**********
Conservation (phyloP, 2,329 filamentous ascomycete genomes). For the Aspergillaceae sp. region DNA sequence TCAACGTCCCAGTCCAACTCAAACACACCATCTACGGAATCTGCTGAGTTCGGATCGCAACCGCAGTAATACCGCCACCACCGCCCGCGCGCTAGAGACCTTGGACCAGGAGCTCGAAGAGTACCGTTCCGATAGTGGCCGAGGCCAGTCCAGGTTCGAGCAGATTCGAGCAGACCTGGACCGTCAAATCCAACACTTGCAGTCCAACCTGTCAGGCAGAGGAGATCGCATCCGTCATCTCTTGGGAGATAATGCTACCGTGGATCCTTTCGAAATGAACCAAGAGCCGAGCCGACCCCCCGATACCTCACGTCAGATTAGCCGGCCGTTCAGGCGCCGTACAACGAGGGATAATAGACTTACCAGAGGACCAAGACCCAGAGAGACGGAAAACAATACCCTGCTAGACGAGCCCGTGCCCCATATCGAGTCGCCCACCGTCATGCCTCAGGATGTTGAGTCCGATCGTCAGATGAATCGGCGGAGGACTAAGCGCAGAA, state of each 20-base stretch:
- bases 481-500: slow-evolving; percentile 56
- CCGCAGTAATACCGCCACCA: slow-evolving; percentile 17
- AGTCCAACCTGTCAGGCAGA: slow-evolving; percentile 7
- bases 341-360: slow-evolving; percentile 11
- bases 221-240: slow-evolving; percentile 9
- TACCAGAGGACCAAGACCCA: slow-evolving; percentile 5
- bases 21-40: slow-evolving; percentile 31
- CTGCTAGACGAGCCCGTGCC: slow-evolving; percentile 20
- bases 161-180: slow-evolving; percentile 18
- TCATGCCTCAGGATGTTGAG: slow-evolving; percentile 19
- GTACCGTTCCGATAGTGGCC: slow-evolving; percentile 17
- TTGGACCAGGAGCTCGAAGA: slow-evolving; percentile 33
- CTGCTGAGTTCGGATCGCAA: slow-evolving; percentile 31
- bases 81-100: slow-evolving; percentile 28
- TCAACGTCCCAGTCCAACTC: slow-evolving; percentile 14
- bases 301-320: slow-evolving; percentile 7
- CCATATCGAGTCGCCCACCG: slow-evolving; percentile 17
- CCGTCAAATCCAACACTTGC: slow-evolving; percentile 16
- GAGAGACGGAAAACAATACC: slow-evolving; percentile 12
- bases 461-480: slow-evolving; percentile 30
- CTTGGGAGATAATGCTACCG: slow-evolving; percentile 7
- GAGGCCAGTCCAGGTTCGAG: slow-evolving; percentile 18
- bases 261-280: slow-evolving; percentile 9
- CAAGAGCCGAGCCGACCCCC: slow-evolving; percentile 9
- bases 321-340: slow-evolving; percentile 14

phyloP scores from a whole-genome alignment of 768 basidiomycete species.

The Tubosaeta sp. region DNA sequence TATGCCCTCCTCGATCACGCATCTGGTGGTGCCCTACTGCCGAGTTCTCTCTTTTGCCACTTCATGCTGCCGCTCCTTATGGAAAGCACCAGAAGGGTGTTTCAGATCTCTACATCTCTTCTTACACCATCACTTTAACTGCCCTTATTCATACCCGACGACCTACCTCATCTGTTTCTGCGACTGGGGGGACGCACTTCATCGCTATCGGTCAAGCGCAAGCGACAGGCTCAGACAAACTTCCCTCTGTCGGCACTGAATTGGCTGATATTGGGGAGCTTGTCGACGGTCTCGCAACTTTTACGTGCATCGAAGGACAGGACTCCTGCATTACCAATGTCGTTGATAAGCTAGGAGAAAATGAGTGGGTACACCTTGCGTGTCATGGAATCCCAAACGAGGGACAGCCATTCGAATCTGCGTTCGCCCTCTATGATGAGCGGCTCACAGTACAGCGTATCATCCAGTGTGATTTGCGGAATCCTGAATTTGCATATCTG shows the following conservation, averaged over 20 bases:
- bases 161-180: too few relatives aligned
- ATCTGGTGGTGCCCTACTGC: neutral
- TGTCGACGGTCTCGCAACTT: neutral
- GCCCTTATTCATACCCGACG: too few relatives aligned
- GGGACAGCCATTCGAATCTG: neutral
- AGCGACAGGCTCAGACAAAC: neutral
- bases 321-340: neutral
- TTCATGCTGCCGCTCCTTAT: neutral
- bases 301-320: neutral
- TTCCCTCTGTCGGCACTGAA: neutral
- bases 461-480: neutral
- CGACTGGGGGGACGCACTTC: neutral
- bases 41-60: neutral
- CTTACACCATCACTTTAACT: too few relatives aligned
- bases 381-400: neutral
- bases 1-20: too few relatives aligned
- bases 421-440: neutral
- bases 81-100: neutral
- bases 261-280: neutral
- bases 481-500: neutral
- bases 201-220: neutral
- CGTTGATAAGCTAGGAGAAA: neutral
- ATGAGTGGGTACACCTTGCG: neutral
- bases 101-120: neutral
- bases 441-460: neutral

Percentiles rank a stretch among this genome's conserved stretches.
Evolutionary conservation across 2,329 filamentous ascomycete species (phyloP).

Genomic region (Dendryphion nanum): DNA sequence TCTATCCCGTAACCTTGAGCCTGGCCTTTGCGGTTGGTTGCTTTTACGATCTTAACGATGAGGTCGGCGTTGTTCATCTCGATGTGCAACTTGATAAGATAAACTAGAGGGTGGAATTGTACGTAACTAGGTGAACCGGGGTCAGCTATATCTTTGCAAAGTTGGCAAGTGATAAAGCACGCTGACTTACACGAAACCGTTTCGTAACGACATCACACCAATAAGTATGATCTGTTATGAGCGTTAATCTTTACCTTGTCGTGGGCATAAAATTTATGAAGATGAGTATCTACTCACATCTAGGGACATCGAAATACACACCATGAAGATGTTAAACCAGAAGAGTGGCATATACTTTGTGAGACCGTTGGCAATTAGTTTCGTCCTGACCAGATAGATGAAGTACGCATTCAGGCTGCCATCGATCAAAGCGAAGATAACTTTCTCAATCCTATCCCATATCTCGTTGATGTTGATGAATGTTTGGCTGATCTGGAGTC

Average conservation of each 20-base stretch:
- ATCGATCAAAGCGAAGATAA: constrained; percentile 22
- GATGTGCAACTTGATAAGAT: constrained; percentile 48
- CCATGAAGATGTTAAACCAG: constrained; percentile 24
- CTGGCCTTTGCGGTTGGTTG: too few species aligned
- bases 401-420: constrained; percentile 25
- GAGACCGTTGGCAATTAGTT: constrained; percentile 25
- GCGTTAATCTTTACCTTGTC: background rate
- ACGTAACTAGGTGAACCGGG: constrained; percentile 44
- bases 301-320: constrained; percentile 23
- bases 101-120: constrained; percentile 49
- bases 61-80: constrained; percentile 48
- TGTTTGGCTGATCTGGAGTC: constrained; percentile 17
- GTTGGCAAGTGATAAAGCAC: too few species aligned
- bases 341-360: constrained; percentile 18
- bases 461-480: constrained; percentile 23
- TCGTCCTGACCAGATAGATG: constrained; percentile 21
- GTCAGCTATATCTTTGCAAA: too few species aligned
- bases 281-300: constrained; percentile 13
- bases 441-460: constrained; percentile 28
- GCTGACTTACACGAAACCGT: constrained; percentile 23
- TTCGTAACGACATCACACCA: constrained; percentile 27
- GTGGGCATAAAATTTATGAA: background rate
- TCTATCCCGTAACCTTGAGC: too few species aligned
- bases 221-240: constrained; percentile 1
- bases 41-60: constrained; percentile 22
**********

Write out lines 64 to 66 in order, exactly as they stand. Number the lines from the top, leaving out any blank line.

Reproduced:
- GCGTTAATCTTTACCTTGTC: background rate
- ACGTAACTAGGTGAACCGGG: constrained; percentile 44
- bases 301-320: constrained; percentile 23